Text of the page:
Rose Dmytrasz

A parent is responsible for their kids manners...throw them out and teach the kids manners

Eric Yetzer
Eric Yetzer

Are you a person of color other than white?

Shane Linart
Shane Linart

This article should be titled 5 Reasons Why Some Humans Should Be Banned From Restaurants. Replace "Child" with drunks, dog owners, high pitched cackling ladies, large parties, or whomever might not act in a prim civilized manner at all times. If Ms. Wohletz is such need of a quiet dinner devoid of humanity she should cook at home.

Kate Ternes
Kate Ternes

I agree with this whole heartedly. There are other places to take children for a diner out. I appreciate not having to listen to a child scream while I'm eating and not dodging them while I'm working. I also appreciate parents who teach their children good manners and make a point to catch them as they leave (after they've paid and tipped) to tell them how appreciated they are. I should have to explain to someone that their child should keep their shoes on because there could be broken glass on the floor (in a carpeted hotel bar) or that they should keep their child from climbing/jumping on the glass drink tables because mom and dad could give a shit. That's not what I come to work to do, and it shouldn't have to be. Bring your awesome, well mannered kids! Absolutely! Don't bring your wildlings and expect someone else to deal with them. Pretty standard etiquette don't you think?!?

Jesse Brecheisen
Jesse Brecheisen

Good, it's about time some restaurants finally crack down on disruptive children; it should also go without being said that a microbrewery is NOT an appropriate place to bring your children period, yet I can't count how many times I've seen them at any given brewery.

Joe Zigmond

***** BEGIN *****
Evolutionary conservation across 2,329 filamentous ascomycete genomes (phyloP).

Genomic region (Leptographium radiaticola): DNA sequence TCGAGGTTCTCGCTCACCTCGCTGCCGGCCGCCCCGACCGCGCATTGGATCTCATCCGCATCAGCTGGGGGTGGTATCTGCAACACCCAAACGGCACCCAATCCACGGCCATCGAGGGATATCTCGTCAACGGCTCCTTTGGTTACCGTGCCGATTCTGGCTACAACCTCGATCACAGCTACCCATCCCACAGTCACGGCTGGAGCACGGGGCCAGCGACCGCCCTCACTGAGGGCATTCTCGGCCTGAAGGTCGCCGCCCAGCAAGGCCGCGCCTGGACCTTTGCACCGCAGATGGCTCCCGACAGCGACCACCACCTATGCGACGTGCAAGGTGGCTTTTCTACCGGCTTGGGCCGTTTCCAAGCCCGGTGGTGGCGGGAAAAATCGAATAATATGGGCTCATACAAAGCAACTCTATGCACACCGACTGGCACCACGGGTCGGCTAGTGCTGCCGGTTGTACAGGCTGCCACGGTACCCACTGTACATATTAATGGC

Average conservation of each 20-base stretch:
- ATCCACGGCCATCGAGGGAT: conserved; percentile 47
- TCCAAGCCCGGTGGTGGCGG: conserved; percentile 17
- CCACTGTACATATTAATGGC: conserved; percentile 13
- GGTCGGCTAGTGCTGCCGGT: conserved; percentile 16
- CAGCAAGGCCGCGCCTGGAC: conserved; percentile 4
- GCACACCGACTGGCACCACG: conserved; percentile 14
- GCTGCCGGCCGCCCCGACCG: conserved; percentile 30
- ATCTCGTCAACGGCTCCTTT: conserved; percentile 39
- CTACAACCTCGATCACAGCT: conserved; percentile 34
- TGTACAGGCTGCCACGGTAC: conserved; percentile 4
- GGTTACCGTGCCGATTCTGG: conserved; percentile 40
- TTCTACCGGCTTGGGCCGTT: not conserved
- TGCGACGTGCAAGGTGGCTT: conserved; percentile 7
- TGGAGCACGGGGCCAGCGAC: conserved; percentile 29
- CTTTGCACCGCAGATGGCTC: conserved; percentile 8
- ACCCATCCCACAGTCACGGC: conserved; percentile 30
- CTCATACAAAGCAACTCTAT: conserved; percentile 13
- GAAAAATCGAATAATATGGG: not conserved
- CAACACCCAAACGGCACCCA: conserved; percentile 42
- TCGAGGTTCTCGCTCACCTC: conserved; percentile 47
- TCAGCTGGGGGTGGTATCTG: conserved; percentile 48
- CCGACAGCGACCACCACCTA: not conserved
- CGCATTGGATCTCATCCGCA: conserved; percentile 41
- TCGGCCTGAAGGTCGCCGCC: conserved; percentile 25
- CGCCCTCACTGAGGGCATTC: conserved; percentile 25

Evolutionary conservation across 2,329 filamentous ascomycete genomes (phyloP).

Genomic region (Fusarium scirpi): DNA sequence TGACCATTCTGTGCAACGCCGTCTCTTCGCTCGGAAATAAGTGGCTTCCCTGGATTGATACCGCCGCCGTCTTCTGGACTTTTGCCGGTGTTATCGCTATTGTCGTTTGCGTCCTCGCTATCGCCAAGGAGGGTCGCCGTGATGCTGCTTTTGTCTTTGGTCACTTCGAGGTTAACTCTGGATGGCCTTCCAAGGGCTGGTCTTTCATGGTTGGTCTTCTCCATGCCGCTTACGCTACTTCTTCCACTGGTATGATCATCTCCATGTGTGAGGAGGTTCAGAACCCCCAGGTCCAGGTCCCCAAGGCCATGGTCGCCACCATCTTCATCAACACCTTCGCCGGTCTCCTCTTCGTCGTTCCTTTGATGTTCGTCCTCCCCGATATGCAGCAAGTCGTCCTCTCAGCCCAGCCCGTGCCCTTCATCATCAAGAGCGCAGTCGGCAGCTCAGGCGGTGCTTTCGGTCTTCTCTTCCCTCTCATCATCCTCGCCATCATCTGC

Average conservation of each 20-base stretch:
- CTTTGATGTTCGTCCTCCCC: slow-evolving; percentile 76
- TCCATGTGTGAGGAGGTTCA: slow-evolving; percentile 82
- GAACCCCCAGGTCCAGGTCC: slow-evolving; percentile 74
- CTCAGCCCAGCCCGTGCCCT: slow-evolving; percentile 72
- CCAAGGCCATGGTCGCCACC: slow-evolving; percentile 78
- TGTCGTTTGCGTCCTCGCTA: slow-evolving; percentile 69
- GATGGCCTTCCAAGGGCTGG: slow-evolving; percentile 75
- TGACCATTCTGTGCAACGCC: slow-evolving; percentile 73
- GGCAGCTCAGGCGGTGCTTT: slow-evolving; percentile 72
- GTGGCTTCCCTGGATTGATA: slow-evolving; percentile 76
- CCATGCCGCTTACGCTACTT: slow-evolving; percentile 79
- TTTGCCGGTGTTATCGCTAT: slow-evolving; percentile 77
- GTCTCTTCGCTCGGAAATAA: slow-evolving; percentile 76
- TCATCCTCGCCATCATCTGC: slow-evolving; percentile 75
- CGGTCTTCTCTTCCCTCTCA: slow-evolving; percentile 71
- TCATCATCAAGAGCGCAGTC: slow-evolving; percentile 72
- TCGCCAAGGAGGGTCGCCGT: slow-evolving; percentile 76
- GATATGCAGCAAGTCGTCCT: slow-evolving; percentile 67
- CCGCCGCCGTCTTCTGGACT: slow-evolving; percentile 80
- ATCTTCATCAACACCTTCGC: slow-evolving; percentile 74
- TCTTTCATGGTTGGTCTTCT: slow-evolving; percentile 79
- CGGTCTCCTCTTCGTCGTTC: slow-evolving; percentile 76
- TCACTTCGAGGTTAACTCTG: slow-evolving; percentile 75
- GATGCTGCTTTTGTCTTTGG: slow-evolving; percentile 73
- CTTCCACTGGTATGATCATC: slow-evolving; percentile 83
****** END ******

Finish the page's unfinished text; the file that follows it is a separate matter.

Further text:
Joe Zigmond

No problem. But, shouldn't the same apply to loud, obnoxious adults? Why do they get a free pass? #icallbullshit

Jonah Menzies
Jonah Menzies

Well, I have had enough of Jenn Wohletz's shitty articles. She makes Michael Roberts's blurbs seem Pulitzer-worthy.

Felicia McBain
Felicia McBain

I agree wholeheartedly with the idea that restaurants should not serve a party that is being disruptive, even children. I have an almost-5 year old and purposely did not bring her to any dine-in restaurants until I thought she had the proper manners to do so. On the one or two occasions that she misbehaved, we got take-home boxes and left before we had finished our meal; this is the only acceptable action for a parent to take if they cannot allow other customers to have a good time. It is not fair that I should have to suffer the unpleasantness of inconsiderate, pretentious assholes and their asshole kids when mine has better manners than most adults.

Pati Evans Espenlaub
Pati Evans Espenlaub

Not to mention that conversation is impossible in restaurants where children are allowed to speak at the top of their voices!

Jenny Koziatek Benz
Jenny Koziatek Benz

The phenomenon of bringing small children to high end restaurants boggles my mind. I am a parent, however when I am having adult time I don't want to be around other children especially at high end restaurant. GET a babysitter people!

no-effing-spam
no-effing-spam

Um, nope.  There are child-oriented places that will welcome your child and its uncontrollable outbursts.  You are responsible for the disturbance.  You are the one who should be inconvenienced, not everyone else.